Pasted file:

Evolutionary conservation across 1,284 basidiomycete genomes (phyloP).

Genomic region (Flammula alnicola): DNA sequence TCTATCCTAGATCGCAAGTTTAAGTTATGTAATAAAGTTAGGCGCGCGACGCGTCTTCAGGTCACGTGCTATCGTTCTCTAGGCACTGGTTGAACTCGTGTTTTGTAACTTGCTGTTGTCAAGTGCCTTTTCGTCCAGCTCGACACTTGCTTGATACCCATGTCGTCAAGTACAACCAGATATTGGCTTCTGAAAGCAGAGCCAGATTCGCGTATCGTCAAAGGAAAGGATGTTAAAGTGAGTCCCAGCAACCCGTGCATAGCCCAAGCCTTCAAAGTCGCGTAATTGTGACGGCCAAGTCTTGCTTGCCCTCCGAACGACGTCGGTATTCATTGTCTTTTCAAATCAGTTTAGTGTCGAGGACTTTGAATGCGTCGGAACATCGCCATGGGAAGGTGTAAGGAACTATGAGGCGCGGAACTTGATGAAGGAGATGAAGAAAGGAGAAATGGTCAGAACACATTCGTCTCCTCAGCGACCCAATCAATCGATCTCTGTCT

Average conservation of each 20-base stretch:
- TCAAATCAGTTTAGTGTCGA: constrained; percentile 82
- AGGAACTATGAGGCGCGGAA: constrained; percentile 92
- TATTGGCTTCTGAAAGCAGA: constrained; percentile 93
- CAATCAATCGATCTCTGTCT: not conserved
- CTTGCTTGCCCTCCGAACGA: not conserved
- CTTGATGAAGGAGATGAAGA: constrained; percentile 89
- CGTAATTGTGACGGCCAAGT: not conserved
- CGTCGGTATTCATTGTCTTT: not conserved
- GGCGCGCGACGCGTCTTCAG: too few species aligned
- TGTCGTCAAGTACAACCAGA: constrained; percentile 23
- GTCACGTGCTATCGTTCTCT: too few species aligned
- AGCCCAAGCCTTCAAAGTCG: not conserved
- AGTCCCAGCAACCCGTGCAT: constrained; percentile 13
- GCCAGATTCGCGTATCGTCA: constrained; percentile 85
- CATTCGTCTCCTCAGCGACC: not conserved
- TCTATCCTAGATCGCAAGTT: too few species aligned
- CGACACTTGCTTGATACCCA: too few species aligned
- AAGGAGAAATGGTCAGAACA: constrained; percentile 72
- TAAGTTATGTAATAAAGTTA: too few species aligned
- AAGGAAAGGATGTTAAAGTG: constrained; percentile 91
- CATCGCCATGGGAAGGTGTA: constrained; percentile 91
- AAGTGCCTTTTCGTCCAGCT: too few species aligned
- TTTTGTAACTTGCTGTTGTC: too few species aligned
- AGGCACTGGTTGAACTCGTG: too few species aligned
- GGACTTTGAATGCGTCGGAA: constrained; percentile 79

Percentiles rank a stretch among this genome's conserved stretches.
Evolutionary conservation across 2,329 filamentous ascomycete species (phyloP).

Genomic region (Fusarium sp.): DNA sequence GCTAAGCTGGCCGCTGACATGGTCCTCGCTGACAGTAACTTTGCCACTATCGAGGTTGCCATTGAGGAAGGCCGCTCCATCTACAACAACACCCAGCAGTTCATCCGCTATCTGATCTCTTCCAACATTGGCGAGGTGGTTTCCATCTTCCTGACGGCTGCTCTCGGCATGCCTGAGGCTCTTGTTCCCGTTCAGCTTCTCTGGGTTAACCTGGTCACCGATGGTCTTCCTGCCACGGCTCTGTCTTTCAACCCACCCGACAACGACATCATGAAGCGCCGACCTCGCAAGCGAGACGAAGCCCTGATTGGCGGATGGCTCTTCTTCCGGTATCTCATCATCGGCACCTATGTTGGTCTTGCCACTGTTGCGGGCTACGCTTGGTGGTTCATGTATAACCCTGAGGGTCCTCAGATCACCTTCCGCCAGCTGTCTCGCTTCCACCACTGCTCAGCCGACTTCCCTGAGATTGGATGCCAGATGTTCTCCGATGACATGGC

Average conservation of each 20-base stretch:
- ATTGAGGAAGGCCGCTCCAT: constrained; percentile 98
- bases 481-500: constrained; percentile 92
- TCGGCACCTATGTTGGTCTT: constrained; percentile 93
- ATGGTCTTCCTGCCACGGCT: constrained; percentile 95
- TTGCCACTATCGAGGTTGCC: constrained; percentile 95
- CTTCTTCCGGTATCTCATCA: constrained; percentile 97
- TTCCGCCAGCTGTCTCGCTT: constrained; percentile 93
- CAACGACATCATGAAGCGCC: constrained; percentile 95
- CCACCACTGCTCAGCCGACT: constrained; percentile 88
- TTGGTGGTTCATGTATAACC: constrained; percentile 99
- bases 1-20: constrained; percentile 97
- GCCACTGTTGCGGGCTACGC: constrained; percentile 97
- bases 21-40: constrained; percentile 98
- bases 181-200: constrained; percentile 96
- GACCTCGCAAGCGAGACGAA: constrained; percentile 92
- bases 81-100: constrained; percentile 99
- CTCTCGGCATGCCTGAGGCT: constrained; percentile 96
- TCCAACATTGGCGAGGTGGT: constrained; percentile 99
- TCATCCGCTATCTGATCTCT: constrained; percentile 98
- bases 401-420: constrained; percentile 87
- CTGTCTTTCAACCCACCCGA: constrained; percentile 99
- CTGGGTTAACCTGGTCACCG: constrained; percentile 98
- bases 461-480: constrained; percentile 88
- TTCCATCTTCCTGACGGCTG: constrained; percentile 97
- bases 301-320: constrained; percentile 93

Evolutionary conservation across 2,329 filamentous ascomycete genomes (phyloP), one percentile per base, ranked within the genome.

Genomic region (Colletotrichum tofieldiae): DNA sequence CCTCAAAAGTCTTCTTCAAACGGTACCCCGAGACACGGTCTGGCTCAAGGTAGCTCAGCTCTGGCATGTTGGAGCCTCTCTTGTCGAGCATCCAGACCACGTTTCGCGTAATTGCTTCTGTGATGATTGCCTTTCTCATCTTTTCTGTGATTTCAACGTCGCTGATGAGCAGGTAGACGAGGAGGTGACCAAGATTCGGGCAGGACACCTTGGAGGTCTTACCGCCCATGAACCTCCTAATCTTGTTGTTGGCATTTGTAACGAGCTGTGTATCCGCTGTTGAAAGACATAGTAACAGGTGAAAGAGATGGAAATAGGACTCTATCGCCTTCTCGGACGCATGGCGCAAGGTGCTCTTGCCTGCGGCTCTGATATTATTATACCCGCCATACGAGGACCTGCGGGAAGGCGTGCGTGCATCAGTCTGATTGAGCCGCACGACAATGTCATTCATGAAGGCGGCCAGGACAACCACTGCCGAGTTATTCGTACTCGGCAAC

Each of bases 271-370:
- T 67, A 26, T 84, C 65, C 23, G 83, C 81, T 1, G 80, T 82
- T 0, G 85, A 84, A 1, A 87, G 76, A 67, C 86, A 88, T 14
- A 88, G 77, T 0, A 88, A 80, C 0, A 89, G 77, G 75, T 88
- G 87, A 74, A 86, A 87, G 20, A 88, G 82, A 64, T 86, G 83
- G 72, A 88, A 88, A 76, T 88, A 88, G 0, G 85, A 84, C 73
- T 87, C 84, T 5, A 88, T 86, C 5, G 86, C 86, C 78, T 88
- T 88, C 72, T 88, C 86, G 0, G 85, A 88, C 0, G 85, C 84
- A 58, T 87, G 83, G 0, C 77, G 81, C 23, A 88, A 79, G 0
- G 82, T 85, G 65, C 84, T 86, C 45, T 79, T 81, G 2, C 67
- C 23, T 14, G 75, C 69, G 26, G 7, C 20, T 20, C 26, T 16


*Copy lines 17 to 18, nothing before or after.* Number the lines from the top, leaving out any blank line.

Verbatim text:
- GCCAGATTCGCGTATCGTCA: constrained; percentile 85
- CATTCGTCTCCTCAGCGACC: not conserved